#Blogtour A Key To Treehouse Living by Elliot Reed #ElliotReed @melvillehouse @NikkiTGriffiths

The Key To Treehouse Living by Elliot Reed
Melville House March 12th 2020

Follow the unusual life and wisdoms of parentless William Tyce
as he shares his poignant adventures in this fictional A-Z coming-of-age compendium.
William Tyce is a boy without parents, left under the care of an eccentric, absent uncle. To impose order on the sudden chaos of his life, he crafts a glossary-style list, through which he imparts his particular wisdom and thoughts on subjects ranging from ASPHALT PATHS, CAMPFIRE and MULLET to MORTAL BETRAYAL, NIHILISM and REVELATION.
His improbable quest ― to create a reference volume specific to his existence ― takes him on a journey down the river by raft (see MYSTICAL VISION, see NAVIGATING BIG RIVERS BY NIGHT). He seeks to discover how his mother died (see ABSENCE) and find reasons for his father’s disappearance (see UNCERTAINTY, see VANITY). But as he goes about defining his changing world, all kinds of extraordinary and wonderful things happen to him.

My Review

I’m going to be upfront from the start and say that this novel was different, it may not appeal to some as the way it was written took a little getting used to. Once you got into the swing of the narrative you were in for a surprising and sometimes emotion filled story of a young teenager.

Unlike other novels his story wasn’t all laid out for us, Reed needed his reader to do a little bit of work, to read between the lines as snippets of Williams story unravelled.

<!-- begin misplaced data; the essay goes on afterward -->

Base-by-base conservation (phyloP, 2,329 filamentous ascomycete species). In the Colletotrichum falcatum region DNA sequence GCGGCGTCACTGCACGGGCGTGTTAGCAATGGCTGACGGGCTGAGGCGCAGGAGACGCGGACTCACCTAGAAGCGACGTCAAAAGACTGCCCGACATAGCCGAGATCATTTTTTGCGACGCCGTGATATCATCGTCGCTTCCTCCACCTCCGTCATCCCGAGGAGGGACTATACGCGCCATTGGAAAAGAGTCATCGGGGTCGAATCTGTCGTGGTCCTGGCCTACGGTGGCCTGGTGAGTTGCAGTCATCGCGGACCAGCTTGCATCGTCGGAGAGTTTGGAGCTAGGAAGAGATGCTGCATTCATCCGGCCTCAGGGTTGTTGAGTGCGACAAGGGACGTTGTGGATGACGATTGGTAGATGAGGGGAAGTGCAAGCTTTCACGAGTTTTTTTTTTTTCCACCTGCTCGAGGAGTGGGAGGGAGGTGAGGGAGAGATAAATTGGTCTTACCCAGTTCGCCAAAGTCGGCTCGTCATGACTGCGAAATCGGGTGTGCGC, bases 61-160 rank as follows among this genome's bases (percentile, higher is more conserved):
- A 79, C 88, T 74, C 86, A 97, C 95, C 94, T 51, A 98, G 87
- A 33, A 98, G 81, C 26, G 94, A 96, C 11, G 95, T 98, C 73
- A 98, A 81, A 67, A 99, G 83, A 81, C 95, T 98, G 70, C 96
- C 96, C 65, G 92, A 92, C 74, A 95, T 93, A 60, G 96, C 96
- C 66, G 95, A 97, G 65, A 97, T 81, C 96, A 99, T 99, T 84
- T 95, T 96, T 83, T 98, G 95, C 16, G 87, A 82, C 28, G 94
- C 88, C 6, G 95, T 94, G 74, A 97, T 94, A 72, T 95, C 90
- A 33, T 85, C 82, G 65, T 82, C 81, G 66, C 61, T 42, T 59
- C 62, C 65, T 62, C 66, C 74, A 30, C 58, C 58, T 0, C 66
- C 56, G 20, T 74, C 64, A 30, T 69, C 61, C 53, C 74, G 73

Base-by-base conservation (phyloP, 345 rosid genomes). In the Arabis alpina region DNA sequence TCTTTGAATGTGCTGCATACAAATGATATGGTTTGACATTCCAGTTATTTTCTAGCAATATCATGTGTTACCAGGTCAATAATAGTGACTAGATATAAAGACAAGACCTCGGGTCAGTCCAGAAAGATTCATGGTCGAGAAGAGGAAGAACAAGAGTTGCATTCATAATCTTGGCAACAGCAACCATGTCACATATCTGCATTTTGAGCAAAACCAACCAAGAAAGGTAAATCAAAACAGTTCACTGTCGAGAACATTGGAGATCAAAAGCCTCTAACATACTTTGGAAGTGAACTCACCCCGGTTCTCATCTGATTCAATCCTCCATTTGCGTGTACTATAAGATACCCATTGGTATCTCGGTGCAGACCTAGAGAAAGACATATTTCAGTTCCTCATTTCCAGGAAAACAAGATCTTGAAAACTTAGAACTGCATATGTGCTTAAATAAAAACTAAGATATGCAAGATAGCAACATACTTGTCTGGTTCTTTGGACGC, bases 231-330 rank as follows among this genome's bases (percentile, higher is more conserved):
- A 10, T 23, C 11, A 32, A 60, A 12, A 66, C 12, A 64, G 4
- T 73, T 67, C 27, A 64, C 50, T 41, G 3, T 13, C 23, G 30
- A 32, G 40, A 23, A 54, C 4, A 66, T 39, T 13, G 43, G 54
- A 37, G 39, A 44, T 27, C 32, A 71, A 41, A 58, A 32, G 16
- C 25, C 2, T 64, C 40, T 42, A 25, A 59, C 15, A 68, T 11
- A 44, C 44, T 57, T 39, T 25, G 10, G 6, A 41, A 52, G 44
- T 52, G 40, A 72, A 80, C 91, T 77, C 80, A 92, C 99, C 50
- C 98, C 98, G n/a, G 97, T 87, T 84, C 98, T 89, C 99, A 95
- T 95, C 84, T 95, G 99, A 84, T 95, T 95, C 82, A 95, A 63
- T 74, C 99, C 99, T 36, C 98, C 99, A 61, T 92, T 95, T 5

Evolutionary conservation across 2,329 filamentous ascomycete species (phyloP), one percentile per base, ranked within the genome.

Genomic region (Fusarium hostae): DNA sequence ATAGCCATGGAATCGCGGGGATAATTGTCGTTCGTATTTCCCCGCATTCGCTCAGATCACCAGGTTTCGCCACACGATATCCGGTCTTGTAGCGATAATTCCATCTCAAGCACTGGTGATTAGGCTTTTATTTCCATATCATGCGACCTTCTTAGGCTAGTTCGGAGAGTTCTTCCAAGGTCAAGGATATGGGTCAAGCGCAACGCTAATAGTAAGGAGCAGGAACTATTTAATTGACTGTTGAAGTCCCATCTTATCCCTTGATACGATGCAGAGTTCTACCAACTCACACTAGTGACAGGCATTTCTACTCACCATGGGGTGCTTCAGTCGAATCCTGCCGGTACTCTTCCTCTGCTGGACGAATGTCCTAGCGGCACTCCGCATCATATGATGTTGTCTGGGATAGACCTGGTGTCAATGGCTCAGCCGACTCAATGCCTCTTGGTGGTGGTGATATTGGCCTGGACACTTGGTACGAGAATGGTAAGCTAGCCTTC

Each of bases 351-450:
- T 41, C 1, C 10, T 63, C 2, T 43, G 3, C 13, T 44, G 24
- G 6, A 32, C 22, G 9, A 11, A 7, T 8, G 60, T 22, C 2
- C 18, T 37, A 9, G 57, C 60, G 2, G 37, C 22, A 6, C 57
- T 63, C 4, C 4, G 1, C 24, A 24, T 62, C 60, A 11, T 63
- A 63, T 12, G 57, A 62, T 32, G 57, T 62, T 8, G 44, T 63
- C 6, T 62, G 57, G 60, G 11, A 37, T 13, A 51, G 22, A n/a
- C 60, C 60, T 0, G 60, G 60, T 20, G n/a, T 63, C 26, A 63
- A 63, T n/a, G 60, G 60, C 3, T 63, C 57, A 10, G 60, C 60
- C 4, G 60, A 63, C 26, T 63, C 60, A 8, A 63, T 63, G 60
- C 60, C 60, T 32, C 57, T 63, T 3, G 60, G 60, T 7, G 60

The narrative read like a dictionary, as Reed took us on an alphabetical journey of words. Words that had a meaning, a glimpse into an event, a memory or a part of Williams life. In some cases they were mere observations as William took in his surroundings, as he spent carefree days with his best friend Ned building treehouses in the local park.

What we did learn was that William’s parents were not around, his guardian an uncle who lived in a mansion, and gambled his life away. You got the feeling that William was lost, no structure, no guidelines, a life of supposed freedom when he perhaps wanted love, roots and role models.

As we descended to the latter end of the alphabet you sensed subtle changes, a big shift in Williams life, one that was not necessarily good. It filled me with sadness, anger with his parents, his uncle, and authority that this once gentle, nature loving boy has been cast adrift forgotten.

You forgot about the structure, but admired Reed’s unique and clever structure, the use of his narrative, that somehow conveyed emotion, tenderness, that cloaked Williams struggle to survive beneath.

You had to assume a lot, almost like imagining, your own story and the direction it would take. It was for this reason that I loved this novel, for its unique and understated approach, for an author who was willing to take a risk and most of all for William, a truly wonderful character .

I would like to thank Melville House for a copy of A Key To Treehouse Living to read and review and to Nikki Griffiths for inviting My Bookish Blogspot to participate in the blogtour.

About the author

Elliot Reed received his MFA from the University of Florida in Gainesville and is currently living in Spokane, Washington.

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